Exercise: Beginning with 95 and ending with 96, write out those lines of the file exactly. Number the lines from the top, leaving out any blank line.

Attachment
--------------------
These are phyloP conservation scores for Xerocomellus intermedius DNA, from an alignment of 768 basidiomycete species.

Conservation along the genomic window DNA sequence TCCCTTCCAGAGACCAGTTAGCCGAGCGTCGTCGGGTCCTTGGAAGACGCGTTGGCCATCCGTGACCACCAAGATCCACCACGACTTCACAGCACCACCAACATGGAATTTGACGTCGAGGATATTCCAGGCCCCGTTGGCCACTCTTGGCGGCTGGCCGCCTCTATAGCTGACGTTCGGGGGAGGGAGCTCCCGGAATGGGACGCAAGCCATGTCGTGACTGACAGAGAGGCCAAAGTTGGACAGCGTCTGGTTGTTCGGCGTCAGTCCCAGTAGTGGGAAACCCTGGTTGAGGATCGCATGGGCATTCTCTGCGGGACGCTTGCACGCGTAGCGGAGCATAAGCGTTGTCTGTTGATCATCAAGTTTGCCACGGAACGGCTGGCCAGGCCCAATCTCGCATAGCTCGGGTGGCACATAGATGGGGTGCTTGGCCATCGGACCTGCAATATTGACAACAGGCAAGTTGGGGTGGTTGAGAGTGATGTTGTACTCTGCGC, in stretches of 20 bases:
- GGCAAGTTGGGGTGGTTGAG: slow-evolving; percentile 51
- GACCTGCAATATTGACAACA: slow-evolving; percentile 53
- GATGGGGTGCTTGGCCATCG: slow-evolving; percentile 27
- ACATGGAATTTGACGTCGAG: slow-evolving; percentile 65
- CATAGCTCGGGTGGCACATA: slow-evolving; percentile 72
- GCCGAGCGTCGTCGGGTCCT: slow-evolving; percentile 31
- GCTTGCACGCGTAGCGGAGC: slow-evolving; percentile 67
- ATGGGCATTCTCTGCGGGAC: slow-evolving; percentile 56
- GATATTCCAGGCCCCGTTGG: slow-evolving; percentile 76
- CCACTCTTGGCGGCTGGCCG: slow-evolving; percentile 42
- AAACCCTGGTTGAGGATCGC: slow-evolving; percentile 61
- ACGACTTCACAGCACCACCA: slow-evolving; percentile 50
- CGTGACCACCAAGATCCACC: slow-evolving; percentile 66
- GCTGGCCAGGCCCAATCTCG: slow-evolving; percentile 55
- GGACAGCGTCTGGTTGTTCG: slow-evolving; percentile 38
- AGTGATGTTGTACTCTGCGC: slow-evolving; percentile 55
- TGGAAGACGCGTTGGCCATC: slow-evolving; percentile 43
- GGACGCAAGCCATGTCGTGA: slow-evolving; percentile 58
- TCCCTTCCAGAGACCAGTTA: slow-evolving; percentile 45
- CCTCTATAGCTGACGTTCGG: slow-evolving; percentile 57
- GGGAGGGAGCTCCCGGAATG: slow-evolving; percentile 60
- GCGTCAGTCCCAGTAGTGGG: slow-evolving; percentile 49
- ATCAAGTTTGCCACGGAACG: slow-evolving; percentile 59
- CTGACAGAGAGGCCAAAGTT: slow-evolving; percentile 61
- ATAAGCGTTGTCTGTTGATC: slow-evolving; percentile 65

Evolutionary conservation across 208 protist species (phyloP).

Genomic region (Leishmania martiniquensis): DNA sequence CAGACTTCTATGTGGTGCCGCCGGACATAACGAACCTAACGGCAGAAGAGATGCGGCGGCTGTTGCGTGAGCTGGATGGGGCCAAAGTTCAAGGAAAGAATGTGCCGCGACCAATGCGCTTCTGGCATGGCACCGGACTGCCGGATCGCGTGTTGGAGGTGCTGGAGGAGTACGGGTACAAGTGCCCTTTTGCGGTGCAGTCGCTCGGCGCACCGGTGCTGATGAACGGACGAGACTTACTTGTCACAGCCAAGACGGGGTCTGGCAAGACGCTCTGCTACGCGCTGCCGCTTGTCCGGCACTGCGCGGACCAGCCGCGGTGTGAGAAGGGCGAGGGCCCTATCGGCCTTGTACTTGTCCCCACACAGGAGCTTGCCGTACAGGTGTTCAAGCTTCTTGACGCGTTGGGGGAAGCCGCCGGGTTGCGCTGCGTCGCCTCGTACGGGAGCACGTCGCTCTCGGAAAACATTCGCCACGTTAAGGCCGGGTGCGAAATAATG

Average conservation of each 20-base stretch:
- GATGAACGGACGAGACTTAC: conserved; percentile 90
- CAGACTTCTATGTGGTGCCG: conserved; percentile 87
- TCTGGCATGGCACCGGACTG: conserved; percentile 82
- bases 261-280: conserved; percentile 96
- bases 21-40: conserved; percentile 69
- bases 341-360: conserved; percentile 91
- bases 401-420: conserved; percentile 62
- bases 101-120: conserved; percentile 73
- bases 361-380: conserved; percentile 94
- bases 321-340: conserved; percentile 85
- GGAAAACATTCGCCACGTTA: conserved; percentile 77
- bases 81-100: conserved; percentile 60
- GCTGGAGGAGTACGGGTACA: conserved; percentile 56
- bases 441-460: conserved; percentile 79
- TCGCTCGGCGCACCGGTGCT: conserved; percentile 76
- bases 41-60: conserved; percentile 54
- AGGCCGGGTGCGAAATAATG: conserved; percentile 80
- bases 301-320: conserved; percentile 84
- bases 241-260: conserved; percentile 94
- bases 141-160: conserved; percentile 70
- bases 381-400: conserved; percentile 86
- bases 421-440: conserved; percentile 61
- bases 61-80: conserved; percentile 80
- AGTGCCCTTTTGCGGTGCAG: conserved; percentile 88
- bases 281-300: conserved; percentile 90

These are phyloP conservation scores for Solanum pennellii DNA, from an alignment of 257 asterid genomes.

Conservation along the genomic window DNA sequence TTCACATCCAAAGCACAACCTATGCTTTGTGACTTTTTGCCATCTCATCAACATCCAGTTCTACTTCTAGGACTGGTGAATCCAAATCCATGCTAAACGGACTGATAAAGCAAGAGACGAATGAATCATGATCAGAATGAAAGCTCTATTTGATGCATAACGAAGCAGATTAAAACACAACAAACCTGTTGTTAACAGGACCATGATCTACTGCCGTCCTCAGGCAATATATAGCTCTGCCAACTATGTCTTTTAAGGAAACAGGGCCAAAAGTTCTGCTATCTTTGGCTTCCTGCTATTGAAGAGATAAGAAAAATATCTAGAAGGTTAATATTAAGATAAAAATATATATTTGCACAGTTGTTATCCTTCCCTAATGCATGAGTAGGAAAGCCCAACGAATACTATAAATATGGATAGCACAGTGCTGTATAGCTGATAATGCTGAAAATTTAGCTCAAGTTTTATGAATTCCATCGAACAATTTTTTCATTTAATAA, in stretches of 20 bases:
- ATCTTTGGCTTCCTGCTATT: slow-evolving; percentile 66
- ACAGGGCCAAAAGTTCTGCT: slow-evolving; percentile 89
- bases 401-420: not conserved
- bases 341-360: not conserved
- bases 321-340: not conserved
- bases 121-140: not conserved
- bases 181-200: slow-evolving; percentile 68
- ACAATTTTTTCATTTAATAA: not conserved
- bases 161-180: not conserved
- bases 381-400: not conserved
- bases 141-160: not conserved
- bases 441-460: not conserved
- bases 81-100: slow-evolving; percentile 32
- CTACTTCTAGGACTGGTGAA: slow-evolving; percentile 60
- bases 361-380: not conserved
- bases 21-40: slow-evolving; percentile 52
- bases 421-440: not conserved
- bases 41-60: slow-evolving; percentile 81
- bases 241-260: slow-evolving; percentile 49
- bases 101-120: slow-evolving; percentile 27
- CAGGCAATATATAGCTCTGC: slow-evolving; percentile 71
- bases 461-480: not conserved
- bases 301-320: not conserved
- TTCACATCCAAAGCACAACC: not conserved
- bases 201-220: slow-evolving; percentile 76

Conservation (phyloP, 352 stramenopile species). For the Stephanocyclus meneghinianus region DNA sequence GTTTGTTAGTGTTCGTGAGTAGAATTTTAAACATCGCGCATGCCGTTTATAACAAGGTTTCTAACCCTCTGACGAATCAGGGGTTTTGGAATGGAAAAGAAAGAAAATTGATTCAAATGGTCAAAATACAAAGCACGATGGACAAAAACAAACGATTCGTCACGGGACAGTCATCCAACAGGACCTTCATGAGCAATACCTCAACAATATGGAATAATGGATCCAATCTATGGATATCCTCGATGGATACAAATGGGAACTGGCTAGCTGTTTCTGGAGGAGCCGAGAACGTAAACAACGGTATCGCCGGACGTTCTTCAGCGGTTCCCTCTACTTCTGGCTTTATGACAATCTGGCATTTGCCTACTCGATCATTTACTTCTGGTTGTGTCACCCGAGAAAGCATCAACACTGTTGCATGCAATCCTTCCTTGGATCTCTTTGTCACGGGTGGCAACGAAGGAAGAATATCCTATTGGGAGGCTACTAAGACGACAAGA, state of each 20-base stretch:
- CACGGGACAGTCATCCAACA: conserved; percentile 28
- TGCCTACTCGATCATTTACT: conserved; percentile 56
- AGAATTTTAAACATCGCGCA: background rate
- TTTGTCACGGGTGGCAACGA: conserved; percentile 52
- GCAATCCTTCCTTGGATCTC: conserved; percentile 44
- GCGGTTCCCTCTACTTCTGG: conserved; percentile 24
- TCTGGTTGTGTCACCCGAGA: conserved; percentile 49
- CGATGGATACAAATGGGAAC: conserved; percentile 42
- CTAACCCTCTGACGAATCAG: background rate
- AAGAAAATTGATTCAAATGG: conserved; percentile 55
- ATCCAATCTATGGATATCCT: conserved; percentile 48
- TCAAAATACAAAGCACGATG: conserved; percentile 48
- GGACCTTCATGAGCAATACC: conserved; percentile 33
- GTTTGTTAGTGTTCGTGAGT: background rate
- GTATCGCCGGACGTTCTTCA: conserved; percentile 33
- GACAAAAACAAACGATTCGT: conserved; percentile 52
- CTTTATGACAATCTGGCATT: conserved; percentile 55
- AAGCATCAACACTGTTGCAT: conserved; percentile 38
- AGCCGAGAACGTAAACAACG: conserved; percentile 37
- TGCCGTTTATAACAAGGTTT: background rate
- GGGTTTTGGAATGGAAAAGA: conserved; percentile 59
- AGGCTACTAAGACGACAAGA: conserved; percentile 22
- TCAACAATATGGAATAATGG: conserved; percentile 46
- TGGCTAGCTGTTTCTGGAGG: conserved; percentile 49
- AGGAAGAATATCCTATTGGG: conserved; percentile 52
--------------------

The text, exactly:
- TCAAAATACAAAGCACGATG: conserved; percentile 48
- GGACCTTCATGAGCAATACC: conserved; percentile 33